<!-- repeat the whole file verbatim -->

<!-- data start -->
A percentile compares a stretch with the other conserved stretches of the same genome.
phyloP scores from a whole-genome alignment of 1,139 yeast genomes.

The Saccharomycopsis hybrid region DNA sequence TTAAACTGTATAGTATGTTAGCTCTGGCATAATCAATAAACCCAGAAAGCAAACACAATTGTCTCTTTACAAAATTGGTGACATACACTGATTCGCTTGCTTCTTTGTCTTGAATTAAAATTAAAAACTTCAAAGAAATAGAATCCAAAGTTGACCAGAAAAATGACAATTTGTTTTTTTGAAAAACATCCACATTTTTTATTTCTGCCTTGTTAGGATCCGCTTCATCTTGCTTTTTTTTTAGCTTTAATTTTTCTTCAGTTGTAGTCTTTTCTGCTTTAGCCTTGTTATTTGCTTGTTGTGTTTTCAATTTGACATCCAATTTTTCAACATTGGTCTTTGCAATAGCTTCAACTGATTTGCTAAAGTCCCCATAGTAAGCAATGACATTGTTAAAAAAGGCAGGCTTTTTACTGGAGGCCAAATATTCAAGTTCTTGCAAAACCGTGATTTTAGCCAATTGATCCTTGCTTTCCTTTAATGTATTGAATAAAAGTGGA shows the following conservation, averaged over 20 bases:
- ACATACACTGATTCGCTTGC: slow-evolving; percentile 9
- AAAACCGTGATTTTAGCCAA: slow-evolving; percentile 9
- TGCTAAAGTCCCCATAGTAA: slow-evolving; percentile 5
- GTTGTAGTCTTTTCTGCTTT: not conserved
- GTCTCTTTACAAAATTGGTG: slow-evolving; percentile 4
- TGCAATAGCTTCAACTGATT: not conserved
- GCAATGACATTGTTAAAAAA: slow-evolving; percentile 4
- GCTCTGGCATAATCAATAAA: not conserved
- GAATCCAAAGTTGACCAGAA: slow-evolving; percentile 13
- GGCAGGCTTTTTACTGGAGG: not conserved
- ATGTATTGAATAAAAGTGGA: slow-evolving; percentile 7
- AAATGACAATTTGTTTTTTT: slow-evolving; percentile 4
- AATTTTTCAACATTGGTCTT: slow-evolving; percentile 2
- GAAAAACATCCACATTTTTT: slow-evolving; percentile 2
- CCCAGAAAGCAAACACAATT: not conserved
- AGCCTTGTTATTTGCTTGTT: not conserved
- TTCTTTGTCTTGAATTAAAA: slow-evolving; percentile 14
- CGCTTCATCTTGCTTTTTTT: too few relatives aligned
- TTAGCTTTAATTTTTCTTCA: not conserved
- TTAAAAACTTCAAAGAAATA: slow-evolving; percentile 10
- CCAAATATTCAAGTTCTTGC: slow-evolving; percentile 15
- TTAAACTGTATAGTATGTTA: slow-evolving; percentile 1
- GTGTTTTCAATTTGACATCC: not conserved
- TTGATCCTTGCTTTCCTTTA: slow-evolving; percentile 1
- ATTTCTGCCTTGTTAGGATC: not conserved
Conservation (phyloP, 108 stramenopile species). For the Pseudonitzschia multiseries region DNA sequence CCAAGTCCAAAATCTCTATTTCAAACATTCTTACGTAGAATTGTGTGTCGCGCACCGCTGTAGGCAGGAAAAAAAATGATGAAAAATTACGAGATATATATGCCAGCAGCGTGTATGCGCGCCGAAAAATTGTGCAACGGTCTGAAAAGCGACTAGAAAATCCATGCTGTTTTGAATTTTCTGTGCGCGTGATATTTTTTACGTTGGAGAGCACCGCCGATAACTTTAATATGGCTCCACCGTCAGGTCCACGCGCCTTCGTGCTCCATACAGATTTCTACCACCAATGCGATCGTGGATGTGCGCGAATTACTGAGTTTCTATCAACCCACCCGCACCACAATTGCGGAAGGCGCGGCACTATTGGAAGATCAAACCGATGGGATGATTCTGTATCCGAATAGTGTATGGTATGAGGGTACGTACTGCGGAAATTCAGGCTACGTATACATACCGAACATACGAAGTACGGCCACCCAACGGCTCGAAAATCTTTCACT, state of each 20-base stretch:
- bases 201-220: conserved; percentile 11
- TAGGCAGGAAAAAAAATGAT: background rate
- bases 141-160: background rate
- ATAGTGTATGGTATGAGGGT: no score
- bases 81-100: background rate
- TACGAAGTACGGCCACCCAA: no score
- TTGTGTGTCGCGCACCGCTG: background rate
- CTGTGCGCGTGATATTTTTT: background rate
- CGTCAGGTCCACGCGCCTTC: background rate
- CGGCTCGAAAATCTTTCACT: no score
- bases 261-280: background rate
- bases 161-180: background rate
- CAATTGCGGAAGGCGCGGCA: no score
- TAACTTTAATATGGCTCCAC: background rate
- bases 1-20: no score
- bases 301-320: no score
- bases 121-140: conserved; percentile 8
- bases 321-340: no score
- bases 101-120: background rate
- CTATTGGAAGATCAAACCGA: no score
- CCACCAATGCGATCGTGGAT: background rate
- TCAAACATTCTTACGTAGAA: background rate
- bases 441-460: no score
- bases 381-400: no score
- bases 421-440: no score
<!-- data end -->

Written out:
A percentile compares a stretch with the other conserved stretches of the same genome.
phyloP scores from a whole-genome alignment of 1,139 yeast genomes.

The Saccharomycopsis hybrid region DNA sequence TTAAACTGTATAGTATGTTAGCTCTGGCATAATCAATAAACCCAGAAAGCAAACACAATTGTCTCTTTACAAAATTGGTGACATACACTGATTCGCTTGCTTCTTTGTCTTGAATTAAAATTAAAAACTTCAAAGAAATAGAATCCAAAGTTGACCAGAAAAATGACAATTTGTTTTTTTGAAAAACATCCACATTTTTTATTTCTGCCTTGTTAGGATCCGCTTCATCTTGCTTTTTTTTTAGCTTTAATTTTTCTTCAGTTGTAGTCTTTTCTGCTTTAGCCTTGTTATTTGCTTGTTGTGTTTTCAATTTGACATCCAATTTTTCAACATTGGTCTTTGCAATAGCTTCAACTGATTTGCTAAAGTCCCCATAGTAAGCAATGACATTGTTAAAAAAGGCAGGCTTTTTACTGGAGGCCAAATATTCAAGTTCTTGCAAAACCGTGATTTTAGCCAATTGATCCTTGCTTTCCTTTAATGTATTGAATAAAAGTGGA shows the following conservation, averaged over 20 bases:
- ACATACACTGATTCGCTTGC: slow-evolving; percentile 9
- AAAACCGTGATTTTAGCCAA: slow-evolving; percentile 9
- TGCTAAAGTCCCCATAGTAA: slow-evolving; percentile 5
- GTTGTAGTCTTTTCTGCTTT: not conserved
- GTCTCTTTACAAAATTGGTG: slow-evolving; percentile 4
- TGCAATAGCTTCAACTGATT: not conserved
- GCAATGACATTGTTAAAAAA: slow-evolving; percentile 4
- GCTCTGGCATAATCAATAAA: not conserved
- GAATCCAAAGTTGACCAGAA: slow-evolving; percentile 13
- GGCAGGCTTTTTACTGGAGG: not conserved
- ATGTATTGAATAAAAGTGGA: slow-evolving; percentile 7
- AAATGACAATTTGTTTTTTT: slow-evolving; percentile 4
- AATTTTTCAACATTGGTCTT: slow-evolving; percentile 2
- GAAAAACATCCACATTTTTT: slow-evolving; percentile 2
- CCCAGAAAGCAAACACAATT: not conserved
- AGCCTTGTTATTTGCTTGTT: not conserved
- TTCTTTGTCTTGAATTAAAA: slow-evolving; percentile 14
- CGCTTCATCTTGCTTTTTTT: too few relatives aligned
- TTAGCTTTAATTTTTCTTCA: not conserved
- TTAAAAACTTCAAAGAAATA: slow-evolving; percentile 10
- CCAAATATTCAAGTTCTTGC: slow-evolving; percentile 15
- TTAAACTGTATAGTATGTTA: slow-evolving; percentile 1
- GTGTTTTCAATTTGACATCC: not conserved
- TTGATCCTTGCTTTCCTTTA: slow-evolving; percentile 1
- ATTTCTGCCTTGTTAGGATC: not conserved
Conservation (phyloP, 108 stramenopile species). For the Pseudonitzschia multiseries region DNA sequence CCAAGTCCAAAATCTCTATTTCAAACATTCTTACGTAGAATTGTGTGTCGCGCACCGCTGTAGGCAGGAAAAAAAATGATGAAAAATTACGAGATATATATGCCAGCAGCGTGTATGCGCGCCGAAAAATTGTGCAACGGTCTGAAAAGCGACTAGAAAATCCATGCTGTTTTGAATTTTCTGTGCGCGTGATATTTTTTACGTTGGAGAGCACCGCCGATAACTTTAATATGGCTCCACCGTCAGGTCCACGCGCCTTCGTGCTCCATACAGATTTCTACCACCAATGCGATCGTGGATGTGCGCGAATTACTGAGTTTCTATCAACCCACCCGCACCACAATTGCGGAAGGCGCGGCACTATTGGAAGATCAAACCGATGGGATGATTCTGTATCCGAATAGTGTATGGTATGAGGGTACGTACTGCGGAAATTCAGGCTACGTATACATACCGAACATACGAAGTACGGCCACCCAACGGCTCGAAAATCTTTCACT, state of each 20-base stretch:
- bases 201-220: conserved; percentile 11
- TAGGCAGGAAAAAAAATGAT: background rate
- bases 141-160: background rate
- ATAGTGTATGGTATGAGGGT: no score
- bases 81-100: background rate
- TACGAAGTACGGCCACCCAA: no score
- TTGTGTGTCGCGCACCGCTG: background rate
- CTGTGCGCGTGATATTTTTT: background rate
- CGTCAGGTCCACGCGCCTTC: background rate
- CGGCTCGAAAATCTTTCACT: no score
- bases 261-280: background rate
- bases 161-180: background rate
- CAATTGCGGAAGGCGCGGCA: no score
- TAACTTTAATATGGCTCCAC: background rate
- bases 1-20: no score
- bases 301-320: no score
- bases 121-140: conserved; percentile 8
- bases 321-340: no score
- bases 101-120: background rate
- CTATTGGAAGATCAAACCGA: no score
- CCACCAATGCGATCGTGGAT: background rate
- TCAAACATTCTTACGTAGAA: background rate
- bases 441-460: no score
- bases 381-400: no score
- bases 421-440: no score